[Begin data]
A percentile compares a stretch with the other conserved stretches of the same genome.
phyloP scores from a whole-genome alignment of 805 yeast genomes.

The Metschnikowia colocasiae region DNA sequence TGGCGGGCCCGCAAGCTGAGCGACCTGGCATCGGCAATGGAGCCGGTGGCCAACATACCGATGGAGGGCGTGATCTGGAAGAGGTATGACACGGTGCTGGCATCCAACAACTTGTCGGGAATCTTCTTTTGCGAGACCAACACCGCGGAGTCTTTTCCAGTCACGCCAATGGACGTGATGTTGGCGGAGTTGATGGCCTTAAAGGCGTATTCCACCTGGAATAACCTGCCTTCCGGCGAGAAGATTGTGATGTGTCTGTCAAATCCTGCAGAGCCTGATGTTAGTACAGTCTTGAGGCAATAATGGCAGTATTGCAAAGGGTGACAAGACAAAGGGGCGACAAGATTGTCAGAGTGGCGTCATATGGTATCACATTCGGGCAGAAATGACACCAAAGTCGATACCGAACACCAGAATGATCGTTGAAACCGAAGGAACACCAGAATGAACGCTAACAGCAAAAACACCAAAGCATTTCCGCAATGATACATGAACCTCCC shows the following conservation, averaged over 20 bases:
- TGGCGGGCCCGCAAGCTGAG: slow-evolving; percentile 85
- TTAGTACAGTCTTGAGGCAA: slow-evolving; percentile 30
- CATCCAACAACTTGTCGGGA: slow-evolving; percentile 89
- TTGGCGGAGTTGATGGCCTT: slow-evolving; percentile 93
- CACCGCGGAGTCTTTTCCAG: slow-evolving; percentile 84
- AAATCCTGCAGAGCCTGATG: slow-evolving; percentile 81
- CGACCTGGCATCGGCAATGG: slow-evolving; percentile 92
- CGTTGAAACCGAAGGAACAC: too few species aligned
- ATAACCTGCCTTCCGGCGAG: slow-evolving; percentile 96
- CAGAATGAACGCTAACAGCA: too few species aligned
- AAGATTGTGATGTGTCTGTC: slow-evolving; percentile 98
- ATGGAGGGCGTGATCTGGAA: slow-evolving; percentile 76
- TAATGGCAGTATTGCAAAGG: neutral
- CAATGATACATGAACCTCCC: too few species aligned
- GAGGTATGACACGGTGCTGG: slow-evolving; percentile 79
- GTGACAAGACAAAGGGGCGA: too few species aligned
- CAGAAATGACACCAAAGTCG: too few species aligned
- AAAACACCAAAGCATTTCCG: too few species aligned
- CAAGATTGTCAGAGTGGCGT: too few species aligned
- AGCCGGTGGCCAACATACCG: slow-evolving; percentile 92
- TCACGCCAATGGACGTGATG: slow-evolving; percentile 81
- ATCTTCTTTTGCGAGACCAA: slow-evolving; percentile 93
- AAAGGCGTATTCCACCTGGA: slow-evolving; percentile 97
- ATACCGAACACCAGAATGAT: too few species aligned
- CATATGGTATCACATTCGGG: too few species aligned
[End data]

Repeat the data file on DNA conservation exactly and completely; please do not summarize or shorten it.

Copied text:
A percentile compares a stretch with the other conserved stretches of the same genome.
phyloP scores from a whole-genome alignment of 805 yeast genomes.

The Metschnikowia colocasiae region DNA sequence TGGCGGGCCCGCAAGCTGAGCGACCTGGCATCGGCAATGGAGCCGGTGGCCAACATACCGATGGAGGGCGTGATCTGGAAGAGGTATGACACGGTGCTGGCATCCAACAACTTGTCGGGAATCTTCTTTTGCGAGACCAACACCGCGGAGTCTTTTCCAGTCACGCCAATGGACGTGATGTTGGCGGAGTTGATGGCCTTAAAGGCGTATTCCACCTGGAATAACCTGCCTTCCGGCGAGAAGATTGTGATGTGTCTGTCAAATCCTGCAGAGCCTGATGTTAGTACAGTCTTGAGGCAATAATGGCAGTATTGCAAAGGGTGACAAGACAAAGGGGCGACAAGATTGTCAGAGTGGCGTCATATGGTATCACATTCGGGCAGAAATGACACCAAAGTCGATACCGAACACCAGAATGATCGTTGAAACCGAAGGAACACCAGAATGAACGCTAACAGCAAAAACACCAAAGCATTTCCGCAATGATACATGAACCTCCC shows the following conservation, averaged over 20 bases:
- TGGCGGGCCCGCAAGCTGAG: slow-evolving; percentile 85
- TTAGTACAGTCTTGAGGCAA: slow-evolving; percentile 30
- CATCCAACAACTTGTCGGGA: slow-evolving; percentile 89
- TTGGCGGAGTTGATGGCCTT: slow-evolving; percentile 93
- CACCGCGGAGTCTTTTCCAG: slow-evolving; percentile 84
- AAATCCTGCAGAGCCTGATG: slow-evolving; percentile 81
- CGACCTGGCATCGGCAATGG: slow-evolving; percentile 92
- CGTTGAAACCGAAGGAACAC: too few species aligned
- ATAACCTGCCTTCCGGCGAG: slow-evolving; percentile 96
- CAGAATGAACGCTAACAGCA: too few species aligned
- AAGATTGTGATGTGTCTGTC: slow-evolving; percentile 98
- ATGGAGGGCGTGATCTGGAA: slow-evolving; percentile 76
- TAATGGCAGTATTGCAAAGG: neutral
- CAATGATACATGAACCTCCC: too few species aligned
- GAGGTATGACACGGTGCTGG: slow-evolving; percentile 79
- GTGACAAGACAAAGGGGCGA: too few species aligned
- CAGAAATGACACCAAAGTCG: too few species aligned
- AAAACACCAAAGCATTTCCG: too few species aligned
- CAAGATTGTCAGAGTGGCGT: too few species aligned
- AGCCGGTGGCCAACATACCG: slow-evolving; percentile 92
- TCACGCCAATGGACGTGATG: slow-evolving; percentile 81
- ATCTTCTTTTGCGAGACCAA: slow-evolving; percentile 93
- AAAGGCGTATTCCACCTGGA: slow-evolving; percentile 97
- ATACCGAACACCAGAATGAT: too few species aligned
- CATATGGTATCACATTCGGG: too few species aligned